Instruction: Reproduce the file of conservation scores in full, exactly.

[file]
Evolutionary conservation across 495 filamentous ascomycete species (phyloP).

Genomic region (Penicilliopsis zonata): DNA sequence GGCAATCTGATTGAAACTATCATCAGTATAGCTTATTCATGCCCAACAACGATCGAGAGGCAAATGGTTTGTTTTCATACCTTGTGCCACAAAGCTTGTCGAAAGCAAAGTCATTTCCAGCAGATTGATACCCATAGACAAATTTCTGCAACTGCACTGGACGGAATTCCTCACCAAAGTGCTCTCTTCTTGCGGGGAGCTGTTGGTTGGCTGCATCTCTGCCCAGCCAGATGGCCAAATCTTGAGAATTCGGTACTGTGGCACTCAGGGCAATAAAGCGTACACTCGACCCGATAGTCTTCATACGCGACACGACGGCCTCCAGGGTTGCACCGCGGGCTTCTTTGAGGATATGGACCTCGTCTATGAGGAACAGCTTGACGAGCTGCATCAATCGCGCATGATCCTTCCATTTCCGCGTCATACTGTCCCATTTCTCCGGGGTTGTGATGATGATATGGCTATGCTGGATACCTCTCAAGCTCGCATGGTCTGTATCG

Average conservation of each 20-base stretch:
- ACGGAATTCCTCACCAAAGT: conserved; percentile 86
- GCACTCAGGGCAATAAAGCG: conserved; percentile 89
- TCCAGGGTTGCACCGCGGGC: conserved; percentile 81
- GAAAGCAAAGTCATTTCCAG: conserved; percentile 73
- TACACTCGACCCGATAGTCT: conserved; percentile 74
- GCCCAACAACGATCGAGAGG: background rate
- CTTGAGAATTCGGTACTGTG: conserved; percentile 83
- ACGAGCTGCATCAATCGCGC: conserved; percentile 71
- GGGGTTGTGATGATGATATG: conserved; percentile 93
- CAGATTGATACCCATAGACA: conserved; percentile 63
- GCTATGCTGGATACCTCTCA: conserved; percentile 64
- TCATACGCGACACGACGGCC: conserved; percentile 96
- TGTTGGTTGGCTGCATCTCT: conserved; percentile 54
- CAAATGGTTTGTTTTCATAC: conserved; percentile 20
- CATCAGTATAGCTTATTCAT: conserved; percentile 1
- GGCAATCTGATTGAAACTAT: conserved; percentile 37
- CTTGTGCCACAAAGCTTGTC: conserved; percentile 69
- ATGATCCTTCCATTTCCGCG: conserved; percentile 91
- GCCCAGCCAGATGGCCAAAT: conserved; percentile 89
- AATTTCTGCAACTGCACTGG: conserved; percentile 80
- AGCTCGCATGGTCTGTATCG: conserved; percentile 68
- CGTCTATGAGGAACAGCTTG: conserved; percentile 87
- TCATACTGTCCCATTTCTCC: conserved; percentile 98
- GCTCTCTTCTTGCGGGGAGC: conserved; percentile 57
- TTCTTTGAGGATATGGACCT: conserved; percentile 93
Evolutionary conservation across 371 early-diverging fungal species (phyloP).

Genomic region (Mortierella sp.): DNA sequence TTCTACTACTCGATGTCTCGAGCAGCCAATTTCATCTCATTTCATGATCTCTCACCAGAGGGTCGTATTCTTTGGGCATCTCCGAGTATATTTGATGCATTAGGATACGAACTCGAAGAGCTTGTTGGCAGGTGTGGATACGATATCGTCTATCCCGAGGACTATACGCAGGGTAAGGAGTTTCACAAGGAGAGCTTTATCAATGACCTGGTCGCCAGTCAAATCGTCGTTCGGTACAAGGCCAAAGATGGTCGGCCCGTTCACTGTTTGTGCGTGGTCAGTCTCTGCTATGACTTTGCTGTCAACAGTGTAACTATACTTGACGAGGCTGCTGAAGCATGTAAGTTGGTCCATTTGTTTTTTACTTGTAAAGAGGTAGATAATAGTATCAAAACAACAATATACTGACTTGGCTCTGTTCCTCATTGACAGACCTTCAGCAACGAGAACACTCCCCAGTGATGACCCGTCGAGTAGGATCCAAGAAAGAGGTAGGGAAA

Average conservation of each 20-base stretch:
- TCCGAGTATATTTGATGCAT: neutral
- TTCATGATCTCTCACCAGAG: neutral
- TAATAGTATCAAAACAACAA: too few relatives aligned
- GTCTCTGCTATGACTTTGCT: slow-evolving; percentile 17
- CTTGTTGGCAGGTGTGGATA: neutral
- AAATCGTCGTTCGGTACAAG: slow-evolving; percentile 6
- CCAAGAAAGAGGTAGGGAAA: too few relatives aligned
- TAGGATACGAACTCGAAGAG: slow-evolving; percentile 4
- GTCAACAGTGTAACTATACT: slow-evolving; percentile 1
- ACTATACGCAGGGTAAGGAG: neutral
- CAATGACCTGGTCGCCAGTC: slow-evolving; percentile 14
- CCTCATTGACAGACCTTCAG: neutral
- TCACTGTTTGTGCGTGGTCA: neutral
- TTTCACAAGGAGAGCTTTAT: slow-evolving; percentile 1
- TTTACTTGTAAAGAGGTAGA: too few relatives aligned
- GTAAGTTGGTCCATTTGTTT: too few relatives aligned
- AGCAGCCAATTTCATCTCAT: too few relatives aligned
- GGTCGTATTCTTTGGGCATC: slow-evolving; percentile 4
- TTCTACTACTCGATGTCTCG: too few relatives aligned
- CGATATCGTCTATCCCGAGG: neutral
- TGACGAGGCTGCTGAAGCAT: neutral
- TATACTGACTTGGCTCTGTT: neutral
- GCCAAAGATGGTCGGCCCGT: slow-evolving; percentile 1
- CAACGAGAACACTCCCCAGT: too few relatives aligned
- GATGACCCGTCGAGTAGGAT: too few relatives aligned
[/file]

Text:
Evolutionary conservation across 495 filamentous ascomycete species (phyloP).

Genomic region (Penicilliopsis zonata): DNA sequence GGCAATCTGATTGAAACTATCATCAGTATAGCTTATTCATGCCCAACAACGATCGAGAGGCAAATGGTTTGTTTTCATACCTTGTGCCACAAAGCTTGTCGAAAGCAAAGTCATTTCCAGCAGATTGATACCCATAGACAAATTTCTGCAACTGCACTGGACGGAATTCCTCACCAAAGTGCTCTCTTCTTGCGGGGAGCTGTTGGTTGGCTGCATCTCTGCCCAGCCAGATGGCCAAATCTTGAGAATTCGGTACTGTGGCACTCAGGGCAATAAAGCGTACACTCGACCCGATAGTCTTCATACGCGACACGACGGCCTCCAGGGTTGCACCGCGGGCTTCTTTGAGGATATGGACCTCGTCTATGAGGAACAGCTTGACGAGCTGCATCAATCGCGCATGATCCTTCCATTTCCGCGTCATACTGTCCCATTTCTCCGGGGTTGTGATGATGATATGGCTATGCTGGATACCTCTCAAGCTCGCATGGTCTGTATCG

Average conservation of each 20-base stretch:
- ACGGAATTCCTCACCAAAGT: conserved; percentile 86
- GCACTCAGGGCAATAAAGCG: conserved; percentile 89
- TCCAGGGTTGCACCGCGGGC: conserved; percentile 81
- GAAAGCAAAGTCATTTCCAG: conserved; percentile 73
- TACACTCGACCCGATAGTCT: conserved; percentile 74
- GCCCAACAACGATCGAGAGG: background rate
- CTTGAGAATTCGGTACTGTG: conserved; percentile 83
- ACGAGCTGCATCAATCGCGC: conserved; percentile 71
- GGGGTTGTGATGATGATATG: conserved; percentile 93
- CAGATTGATACCCATAGACA: conserved; percentile 63
- GCTATGCTGGATACCTCTCA: conserved; percentile 64
- TCATACGCGACACGACGGCC: conserved; percentile 96
- TGTTGGTTGGCTGCATCTCT: conserved; percentile 54
- CAAATGGTTTGTTTTCATAC: conserved; percentile 20
- CATCAGTATAGCTTATTCAT: conserved; percentile 1
- GGCAATCTGATTGAAACTAT: conserved; percentile 37
- CTTGTGCCACAAAGCTTGTC: conserved; percentile 69
- ATGATCCTTCCATTTCCGCG: conserved; percentile 91
- GCCCAGCCAGATGGCCAAAT: conserved; percentile 89
- AATTTCTGCAACTGCACTGG: conserved; percentile 80
- AGCTCGCATGGTCTGTATCG: conserved; percentile 68
- CGTCTATGAGGAACAGCTTG: conserved; percentile 87
- TCATACTGTCCCATTTCTCC: conserved; percentile 98
- GCTCTCTTCTTGCGGGGAGC: conserved; percentile 57
- TTCTTTGAGGATATGGACCT: conserved; percentile 93
Evolutionary conservation across 371 early-diverging fungal species (phyloP).

Genomic region (Mortierella sp.): DNA sequence TTCTACTACTCGATGTCTCGAGCAGCCAATTTCATCTCATTTCATGATCTCTCACCAGAGGGTCGTATTCTTTGGGCATCTCCGAGTATATTTGATGCATTAGGATACGAACTCGAAGAGCTTGTTGGCAGGTGTGGATACGATATCGTCTATCCCGAGGACTATACGCAGGGTAAGGAGTTTCACAAGGAGAGCTTTATCAATGACCTGGTCGCCAGTCAAATCGTCGTTCGGTACAAGGCCAAAGATGGTCGGCCCGTTCACTGTTTGTGCGTGGTCAGTCTCTGCTATGACTTTGCTGTCAACAGTGTAACTATACTTGACGAGGCTGCTGAAGCATGTAAGTTGGTCCATTTGTTTTTTACTTGTAAAGAGGTAGATAATAGTATCAAAACAACAATATACTGACTTGGCTCTGTTCCTCATTGACAGACCTTCAGCAACGAGAACACTCCCCAGTGATGACCCGTCGAGTAGGATCCAAGAAAGAGGTAGGGAAA

Average conservation of each 20-base stretch:
- TCCGAGTATATTTGATGCAT: neutral
- TTCATGATCTCTCACCAGAG: neutral
- TAATAGTATCAAAACAACAA: too few relatives aligned
- GTCTCTGCTATGACTTTGCT: slow-evolving; percentile 17
- CTTGTTGGCAGGTGTGGATA: neutral
- AAATCGTCGTTCGGTACAAG: slow-evolving; percentile 6
- CCAAGAAAGAGGTAGGGAAA: too few relatives aligned
- TAGGATACGAACTCGAAGAG: slow-evolving; percentile 4
- GTCAACAGTGTAACTATACT: slow-evolving; percentile 1
- ACTATACGCAGGGTAAGGAG: neutral
- CAATGACCTGGTCGCCAGTC: slow-evolving; percentile 14
- CCTCATTGACAGACCTTCAG: neutral
- TCACTGTTTGTGCGTGGTCA: neutral
- TTTCACAAGGAGAGCTTTAT: slow-evolving; percentile 1
- TTTACTTGTAAAGAGGTAGA: too few relatives aligned
- GTAAGTTGGTCCATTTGTTT: too few relatives aligned
- AGCAGCCAATTTCATCTCAT: too few relatives aligned
- GGTCGTATTCTTTGGGCATC: slow-evolving; percentile 4
- TTCTACTACTCGATGTCTCG: too few relatives aligned
- CGATATCGTCTATCCCGAGG: neutral
- TGACGAGGCTGCTGAAGCAT: neutral
- TATACTGACTTGGCTCTGTT: neutral
- GCCAAAGATGGTCGGCCCGT: slow-evolving; percentile 1
- CAACGAGAACACTCCCCAGT: too few relatives aligned
- GATGACCCGTCGAGTAGGAT: too few relatives aligned